Problem is, such a high discount rate makes far-future costs and benefits — the kind found in climate models — all but worthless. It is myopic, designed for individual use.
For numerous reasons (discussed in this expert panel), use of such a high rate is inappropriate for long-term, inter-generational cost-benefit calculations. Obama’s EPA modeled 2.5, 3, and 5 percent, generally settling on a central case of 3 percent (still arguably too high).
This might seem like an arcane accounting issue, but the choice of discount rate can make an enormous difference, yielding either urgency or indifference. Pruitt’s high discount rate is the administration’s way of saying to future generations the same thing it is saying to other countries: bugger off.
4) Only some health benefits count
Many of the benefits of the CPP are actually “co-benefits” — not the climate benefits of reducing carbon, the rule’s main goal, but the air-quality benefits that come from reducing other kinds of pollution in the process of reducing carbon.
One of the biggest sources of co-benefits is the reduction of smog from burning coal, particularly the reduction in “fine particulate matter” (PM2.5). There’s a perpetual dispute between EPA and its conservative critics over how PM2.5 benefits are calculated, but Pruitt has come up with something novel.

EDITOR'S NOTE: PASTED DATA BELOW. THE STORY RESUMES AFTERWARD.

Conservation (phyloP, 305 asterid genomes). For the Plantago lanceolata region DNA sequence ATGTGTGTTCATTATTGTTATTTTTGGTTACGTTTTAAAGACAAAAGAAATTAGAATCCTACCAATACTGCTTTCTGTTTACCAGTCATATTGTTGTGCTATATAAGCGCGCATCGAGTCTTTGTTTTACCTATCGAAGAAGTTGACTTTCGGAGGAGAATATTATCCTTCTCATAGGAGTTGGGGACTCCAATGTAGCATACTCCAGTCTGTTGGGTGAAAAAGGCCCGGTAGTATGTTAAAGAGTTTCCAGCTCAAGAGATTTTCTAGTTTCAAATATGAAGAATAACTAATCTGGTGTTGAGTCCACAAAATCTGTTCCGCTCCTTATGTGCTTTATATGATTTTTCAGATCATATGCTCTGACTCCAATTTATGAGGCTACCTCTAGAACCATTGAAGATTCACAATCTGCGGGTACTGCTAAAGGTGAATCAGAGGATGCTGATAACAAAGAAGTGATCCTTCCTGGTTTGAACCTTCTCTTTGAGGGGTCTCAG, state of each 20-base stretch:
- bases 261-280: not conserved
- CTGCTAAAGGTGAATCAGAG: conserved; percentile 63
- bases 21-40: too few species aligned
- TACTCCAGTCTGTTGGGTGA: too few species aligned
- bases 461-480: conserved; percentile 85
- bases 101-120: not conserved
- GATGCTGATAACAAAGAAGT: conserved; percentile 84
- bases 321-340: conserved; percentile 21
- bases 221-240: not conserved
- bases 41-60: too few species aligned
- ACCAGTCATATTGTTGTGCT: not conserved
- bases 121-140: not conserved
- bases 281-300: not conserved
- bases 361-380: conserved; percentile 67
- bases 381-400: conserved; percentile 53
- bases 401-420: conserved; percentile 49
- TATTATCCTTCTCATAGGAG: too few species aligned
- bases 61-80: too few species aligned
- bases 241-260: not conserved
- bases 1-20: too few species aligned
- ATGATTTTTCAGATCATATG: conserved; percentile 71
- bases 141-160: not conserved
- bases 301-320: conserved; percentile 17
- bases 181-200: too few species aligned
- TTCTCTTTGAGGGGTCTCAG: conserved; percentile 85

Pruitt’s proposes to keep the standard EPA method of calculating PM2.5 benefits — but to establish thresholds beneath which they don’t count. Specifically, Pruitt’s EPA won’t count any health benefits from reductions in PM2.5 beneath the threshold established by EPA’s National Ambient Air Quality Standards. A reduction of 13 to 12 micrograms per cubic meter of PM2.5 (the standard) improves public health. A reduction of 12 to 11, apparently, does not.
This is, to coin a phrase, arbitrary and capricious. It flies in the face of expert consensus on the health effects of PM2.5. It does, however, serve to substantially reduce the apparent benefits of the CPP. (RFF also has a good discussion of this issue.)
5) Efficiency savings vanish in a shell game
When utilities implement energy efficiency programs, it reduces energy demand and makes it easier to hit carbon targets. By a lot.